For a more in-depth treatment of this topic see Education of the Whole Child
Over the past decade we have demanded that students become more focused on academics. Whereas Kindergarten used to focus on creative play and thematic activities, it now emphasizes preparation for first grade reading, writing and math. As the demands on students have increased, the place for play and self-directed learning has decreased.
Some modern researchers have blamed student isolation on increased screen time by students. Other negative effects are cited as well. But whatever the causal link, social isolation among pre-teens and teens is real.
Pre-teens and teens feel emotionally overwhelmed at increasing rates. Rates for depression and attempted suicide doubled from 2007 through 2015.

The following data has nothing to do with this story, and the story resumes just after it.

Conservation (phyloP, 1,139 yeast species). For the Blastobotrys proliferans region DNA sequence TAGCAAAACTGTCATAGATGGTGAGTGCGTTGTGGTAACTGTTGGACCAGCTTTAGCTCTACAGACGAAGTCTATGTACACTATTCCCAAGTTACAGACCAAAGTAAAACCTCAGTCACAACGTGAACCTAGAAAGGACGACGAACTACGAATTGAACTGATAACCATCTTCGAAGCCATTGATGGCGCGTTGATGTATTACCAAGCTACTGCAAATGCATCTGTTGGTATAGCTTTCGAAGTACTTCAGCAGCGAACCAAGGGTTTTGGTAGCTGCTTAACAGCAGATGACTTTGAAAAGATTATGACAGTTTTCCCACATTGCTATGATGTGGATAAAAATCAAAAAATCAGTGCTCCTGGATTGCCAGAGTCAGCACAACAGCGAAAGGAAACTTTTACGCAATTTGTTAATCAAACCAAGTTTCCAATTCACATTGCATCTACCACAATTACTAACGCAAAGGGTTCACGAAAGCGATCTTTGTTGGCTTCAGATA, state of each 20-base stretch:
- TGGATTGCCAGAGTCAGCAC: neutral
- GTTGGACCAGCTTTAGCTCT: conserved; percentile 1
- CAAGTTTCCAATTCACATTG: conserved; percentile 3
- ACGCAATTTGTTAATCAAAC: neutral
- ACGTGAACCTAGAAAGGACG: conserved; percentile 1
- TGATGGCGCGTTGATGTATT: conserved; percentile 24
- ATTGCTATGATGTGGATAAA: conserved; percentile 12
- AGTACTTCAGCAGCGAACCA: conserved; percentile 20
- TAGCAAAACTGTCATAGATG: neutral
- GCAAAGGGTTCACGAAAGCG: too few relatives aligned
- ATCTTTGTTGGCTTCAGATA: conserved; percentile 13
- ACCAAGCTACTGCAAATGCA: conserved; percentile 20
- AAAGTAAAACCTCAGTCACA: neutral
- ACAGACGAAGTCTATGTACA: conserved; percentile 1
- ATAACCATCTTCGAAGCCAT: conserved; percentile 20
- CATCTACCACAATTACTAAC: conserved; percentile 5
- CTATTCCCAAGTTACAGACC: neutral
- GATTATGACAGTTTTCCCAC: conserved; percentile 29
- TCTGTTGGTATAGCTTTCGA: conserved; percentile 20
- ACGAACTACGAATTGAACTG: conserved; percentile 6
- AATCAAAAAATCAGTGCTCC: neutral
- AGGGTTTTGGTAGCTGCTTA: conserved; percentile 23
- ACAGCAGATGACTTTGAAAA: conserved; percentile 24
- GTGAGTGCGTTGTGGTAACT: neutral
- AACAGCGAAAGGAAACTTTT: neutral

Schools and teachers can do only so much although most work to create safe, healthy learning spaces. This is a broadly based social-cultural issue.
Raising children has become unceasingly demanding, both economically and socially. Child care has become prohibitively expensive. A sick child can force a parent to make difficult choice for taking off from work and losing pay. Active school shooter drills emphasize that the world is a dangerous place for children.
Have we ruined childhood, as Kim Brooks suggests? I don't think so. More likely, the world has changed, and we face new challenges. One of those challenges is how to bring social-emotional learning back into a predominant position in our hierarchy of importance.